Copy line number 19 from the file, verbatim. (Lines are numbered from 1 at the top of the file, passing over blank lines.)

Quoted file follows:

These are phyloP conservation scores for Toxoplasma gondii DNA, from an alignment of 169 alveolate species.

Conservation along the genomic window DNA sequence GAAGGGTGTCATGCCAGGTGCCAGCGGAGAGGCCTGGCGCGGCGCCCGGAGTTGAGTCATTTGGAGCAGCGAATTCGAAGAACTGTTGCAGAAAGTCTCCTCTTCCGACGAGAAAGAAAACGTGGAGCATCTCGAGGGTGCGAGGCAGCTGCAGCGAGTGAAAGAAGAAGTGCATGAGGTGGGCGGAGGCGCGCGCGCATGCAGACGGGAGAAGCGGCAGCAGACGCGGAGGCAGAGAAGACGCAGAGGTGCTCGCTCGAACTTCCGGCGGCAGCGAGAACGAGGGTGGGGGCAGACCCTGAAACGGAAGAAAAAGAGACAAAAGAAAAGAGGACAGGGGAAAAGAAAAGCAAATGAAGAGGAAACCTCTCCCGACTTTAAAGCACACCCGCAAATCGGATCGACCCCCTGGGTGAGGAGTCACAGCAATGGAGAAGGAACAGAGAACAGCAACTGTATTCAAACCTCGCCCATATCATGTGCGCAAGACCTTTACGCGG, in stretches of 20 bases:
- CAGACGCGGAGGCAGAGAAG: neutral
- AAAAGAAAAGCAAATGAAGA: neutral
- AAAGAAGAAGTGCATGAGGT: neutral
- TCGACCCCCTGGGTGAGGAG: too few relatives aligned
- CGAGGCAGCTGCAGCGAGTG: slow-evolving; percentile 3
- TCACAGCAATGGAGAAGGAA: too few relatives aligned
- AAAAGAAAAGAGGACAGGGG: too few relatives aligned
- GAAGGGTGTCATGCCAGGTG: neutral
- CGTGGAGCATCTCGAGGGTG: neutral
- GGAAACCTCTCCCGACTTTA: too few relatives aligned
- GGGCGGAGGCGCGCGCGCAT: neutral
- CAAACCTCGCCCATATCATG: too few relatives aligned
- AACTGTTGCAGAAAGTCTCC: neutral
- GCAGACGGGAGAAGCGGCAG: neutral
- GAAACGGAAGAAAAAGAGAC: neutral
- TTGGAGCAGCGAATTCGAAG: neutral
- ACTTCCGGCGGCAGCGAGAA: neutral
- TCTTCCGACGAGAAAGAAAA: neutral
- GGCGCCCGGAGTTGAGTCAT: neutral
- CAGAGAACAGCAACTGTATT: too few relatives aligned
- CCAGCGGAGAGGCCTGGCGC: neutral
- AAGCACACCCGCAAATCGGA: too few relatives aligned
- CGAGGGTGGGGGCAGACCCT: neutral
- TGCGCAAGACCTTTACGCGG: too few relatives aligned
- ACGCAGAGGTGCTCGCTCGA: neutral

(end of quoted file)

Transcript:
- ACTTCCGGCGGCAGCGAGAA: neutral